Reimbursing Employees' Expenses

Frequently it happens that employees pay some of your company's expenses out of their own pocket, and then ask you for reimbursement. This is often the case with automobile, travel, or meal and entertainment expenses. How do you treat these expenses for tax purposes?

The answer is that reimbursements made under an "accountable plan" are deductible for your business, and are also excluded from the employee's gross income for payroll tax purposes. If you are a sole proprietor filing Schedule C, you would deduct these reimbursed expenses in the Schedule C categories to which they pertain; for example, reimbursed employee travel expenses would be added to your own travel expenses on Line 24a; reimbursed meals would be reported on Line 24b etc.

However, if the reimbursements are not made under an accountable plan, you must include the reimbursements in the employee's wages on IRS Form W-2. In that case, the employee must generally claim a miscellaneous itemized deduction for the allowable business expenses if he or she wants to get any tax benefits from them. You would treat the reimbursements as part of the employee's compensation. If you are a sole proprietor, you 'd include the reimbursements on Line 26 of Schedule C, "wages."

The catch is that you are required to withhold income taxes and employment taxes on reimbursements made, or considered made, under a nonaccountable plan because the reimbursements are included in the employee's taxable wages. You'll also have to pay the employer's portion of the payroll taxes on these amounts.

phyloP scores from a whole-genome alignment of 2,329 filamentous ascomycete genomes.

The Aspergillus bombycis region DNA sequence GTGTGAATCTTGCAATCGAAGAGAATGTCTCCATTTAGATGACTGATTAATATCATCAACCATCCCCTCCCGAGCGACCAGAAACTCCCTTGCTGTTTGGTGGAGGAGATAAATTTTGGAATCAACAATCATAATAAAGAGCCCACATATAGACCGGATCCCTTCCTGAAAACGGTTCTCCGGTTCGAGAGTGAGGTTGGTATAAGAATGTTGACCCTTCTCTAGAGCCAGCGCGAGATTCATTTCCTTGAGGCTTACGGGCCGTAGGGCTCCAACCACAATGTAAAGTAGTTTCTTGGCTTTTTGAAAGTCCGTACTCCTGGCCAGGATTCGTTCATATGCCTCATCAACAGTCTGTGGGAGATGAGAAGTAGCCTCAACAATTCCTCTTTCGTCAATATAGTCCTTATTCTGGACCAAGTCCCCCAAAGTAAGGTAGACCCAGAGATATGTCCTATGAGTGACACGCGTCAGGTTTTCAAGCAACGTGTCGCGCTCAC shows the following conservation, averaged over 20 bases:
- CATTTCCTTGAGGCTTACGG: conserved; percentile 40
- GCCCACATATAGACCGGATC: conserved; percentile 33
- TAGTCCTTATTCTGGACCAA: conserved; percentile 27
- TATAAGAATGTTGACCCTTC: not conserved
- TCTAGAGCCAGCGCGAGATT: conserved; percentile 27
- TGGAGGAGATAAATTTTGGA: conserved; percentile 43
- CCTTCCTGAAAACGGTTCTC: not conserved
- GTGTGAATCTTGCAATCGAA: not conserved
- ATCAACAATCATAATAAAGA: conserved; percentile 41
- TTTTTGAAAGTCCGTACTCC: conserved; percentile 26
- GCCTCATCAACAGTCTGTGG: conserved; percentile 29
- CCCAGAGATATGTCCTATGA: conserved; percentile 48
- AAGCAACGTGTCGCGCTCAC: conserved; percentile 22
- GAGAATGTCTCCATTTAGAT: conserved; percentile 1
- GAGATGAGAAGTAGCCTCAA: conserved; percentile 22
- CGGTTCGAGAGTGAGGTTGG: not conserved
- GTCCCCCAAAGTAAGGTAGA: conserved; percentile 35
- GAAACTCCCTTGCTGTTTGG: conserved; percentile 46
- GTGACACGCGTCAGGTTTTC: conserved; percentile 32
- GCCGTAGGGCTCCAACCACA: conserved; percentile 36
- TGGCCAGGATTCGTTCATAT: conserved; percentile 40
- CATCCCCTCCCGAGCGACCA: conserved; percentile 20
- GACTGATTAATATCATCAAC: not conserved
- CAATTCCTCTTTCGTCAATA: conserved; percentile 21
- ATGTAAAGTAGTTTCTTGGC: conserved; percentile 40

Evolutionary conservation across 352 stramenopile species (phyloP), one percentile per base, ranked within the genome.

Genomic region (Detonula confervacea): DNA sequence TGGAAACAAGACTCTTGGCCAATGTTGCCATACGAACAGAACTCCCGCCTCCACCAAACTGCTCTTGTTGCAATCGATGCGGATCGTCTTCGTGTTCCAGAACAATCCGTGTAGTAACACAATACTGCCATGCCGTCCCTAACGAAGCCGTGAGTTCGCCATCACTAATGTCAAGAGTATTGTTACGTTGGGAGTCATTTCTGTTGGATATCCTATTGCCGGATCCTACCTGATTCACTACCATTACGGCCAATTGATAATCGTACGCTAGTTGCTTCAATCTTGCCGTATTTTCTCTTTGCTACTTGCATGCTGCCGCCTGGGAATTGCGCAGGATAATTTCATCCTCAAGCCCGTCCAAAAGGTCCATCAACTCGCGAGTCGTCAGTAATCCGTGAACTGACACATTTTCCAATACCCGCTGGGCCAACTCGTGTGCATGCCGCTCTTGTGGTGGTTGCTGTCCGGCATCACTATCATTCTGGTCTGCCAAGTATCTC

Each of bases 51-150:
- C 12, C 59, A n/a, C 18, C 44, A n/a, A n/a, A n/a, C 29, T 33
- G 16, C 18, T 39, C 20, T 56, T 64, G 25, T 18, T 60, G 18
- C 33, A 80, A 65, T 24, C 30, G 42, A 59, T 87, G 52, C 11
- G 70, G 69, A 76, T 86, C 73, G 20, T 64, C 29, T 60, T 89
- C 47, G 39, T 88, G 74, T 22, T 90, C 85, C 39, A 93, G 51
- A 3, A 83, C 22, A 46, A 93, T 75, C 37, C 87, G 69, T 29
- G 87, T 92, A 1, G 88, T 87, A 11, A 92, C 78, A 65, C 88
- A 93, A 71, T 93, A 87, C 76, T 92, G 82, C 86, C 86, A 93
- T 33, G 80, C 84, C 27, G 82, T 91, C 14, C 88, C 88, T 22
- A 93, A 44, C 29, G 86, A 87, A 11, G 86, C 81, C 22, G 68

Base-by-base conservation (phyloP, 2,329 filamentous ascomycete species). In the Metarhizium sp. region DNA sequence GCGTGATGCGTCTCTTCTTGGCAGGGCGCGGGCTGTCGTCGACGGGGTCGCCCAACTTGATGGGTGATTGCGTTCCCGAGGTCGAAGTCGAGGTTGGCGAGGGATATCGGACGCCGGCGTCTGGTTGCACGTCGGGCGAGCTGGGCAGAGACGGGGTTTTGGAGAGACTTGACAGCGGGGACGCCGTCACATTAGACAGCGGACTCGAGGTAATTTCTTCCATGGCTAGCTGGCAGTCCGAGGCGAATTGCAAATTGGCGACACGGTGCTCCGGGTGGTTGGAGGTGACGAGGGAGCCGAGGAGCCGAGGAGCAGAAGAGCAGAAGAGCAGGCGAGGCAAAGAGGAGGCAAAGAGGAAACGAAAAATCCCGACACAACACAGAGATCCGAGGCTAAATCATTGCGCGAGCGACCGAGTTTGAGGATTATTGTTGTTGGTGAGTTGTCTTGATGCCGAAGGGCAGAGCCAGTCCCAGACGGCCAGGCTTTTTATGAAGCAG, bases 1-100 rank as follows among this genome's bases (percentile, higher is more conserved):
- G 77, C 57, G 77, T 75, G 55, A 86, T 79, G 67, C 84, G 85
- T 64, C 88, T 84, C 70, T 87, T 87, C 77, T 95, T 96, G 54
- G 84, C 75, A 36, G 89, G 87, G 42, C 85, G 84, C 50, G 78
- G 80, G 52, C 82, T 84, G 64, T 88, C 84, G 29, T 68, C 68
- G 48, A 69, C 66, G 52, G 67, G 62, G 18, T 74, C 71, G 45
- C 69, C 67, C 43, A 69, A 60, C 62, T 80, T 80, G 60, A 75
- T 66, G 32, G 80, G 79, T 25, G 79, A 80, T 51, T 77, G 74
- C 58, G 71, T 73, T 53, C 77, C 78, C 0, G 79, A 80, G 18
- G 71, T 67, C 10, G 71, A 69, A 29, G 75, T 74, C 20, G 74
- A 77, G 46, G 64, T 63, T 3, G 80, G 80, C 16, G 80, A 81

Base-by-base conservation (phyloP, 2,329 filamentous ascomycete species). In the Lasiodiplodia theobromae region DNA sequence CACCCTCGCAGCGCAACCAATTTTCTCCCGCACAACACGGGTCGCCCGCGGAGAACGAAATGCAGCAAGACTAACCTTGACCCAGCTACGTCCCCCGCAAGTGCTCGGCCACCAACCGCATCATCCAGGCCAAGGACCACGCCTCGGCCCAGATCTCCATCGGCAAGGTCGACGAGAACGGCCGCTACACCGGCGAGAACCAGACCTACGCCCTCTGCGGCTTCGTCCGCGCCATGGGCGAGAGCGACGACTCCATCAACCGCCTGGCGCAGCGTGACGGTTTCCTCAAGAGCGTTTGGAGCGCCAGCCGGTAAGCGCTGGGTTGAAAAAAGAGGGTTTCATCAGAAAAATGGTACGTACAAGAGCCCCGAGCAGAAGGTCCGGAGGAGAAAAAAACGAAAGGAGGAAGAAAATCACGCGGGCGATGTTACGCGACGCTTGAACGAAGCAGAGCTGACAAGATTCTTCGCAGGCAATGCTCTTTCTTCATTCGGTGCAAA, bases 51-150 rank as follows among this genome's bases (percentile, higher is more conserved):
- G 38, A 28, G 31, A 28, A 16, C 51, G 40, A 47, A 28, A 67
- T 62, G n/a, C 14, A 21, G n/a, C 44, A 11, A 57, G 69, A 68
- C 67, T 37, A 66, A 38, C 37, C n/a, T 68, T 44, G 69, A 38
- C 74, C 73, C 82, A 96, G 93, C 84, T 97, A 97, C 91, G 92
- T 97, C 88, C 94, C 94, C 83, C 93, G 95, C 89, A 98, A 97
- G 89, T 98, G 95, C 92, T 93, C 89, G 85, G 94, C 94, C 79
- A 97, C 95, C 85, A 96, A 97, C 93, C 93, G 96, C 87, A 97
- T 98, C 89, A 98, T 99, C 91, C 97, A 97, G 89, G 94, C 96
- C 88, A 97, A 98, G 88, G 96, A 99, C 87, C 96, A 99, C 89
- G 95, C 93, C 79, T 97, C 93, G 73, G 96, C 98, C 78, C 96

Clearly, reimbursing under an accountable plan is better for both you and your employees, from a tax perspective. So, what is an accountable plan? A reimbursement arrangement that meets the following three requirements is considered an accountable plan:

How long is a "reasonable period?" The IRS will generally accept your plan if the employee is required to provide substantiation within 60 days or return unsubstantiated amounts within 120 days after an expense is paid or incurred. If you furnish your employees with periodic statements (not less frequently than quarterly) of unsubstantiated expenses, amounts substantiated or returned within 120 days of the statement will be considered returned or substantiated within a reasonable time.

You can use a mileage allowance - even one that exceeds the standard mileage rate - and if it is reasonably calculated not to exceed the employee's actual or anticipated expenses, it will be treated as meeting this return requirement even if the employee does not have to return the excess of the allowance over the standard mileage rate.

Is all this recordkeeping worthwhile? The major financial advantage to having an accountable plan is that you are not required to pay the employer's portion of FICA taxes on reimbursements. An important side benefit is that your employees will not have to pay taxes on the amounts, or deduct them on their own tax returns.

In contrast, if you don't meet the requirements for a nonaccountable plan, you will have to withhold income taxes and employment taxes on any reimbursements you make.

While an accountable plan is not required, it could be a real moneysaver in the long run depending on how many employees you have and the extent to which reimbursement plays a part in your business.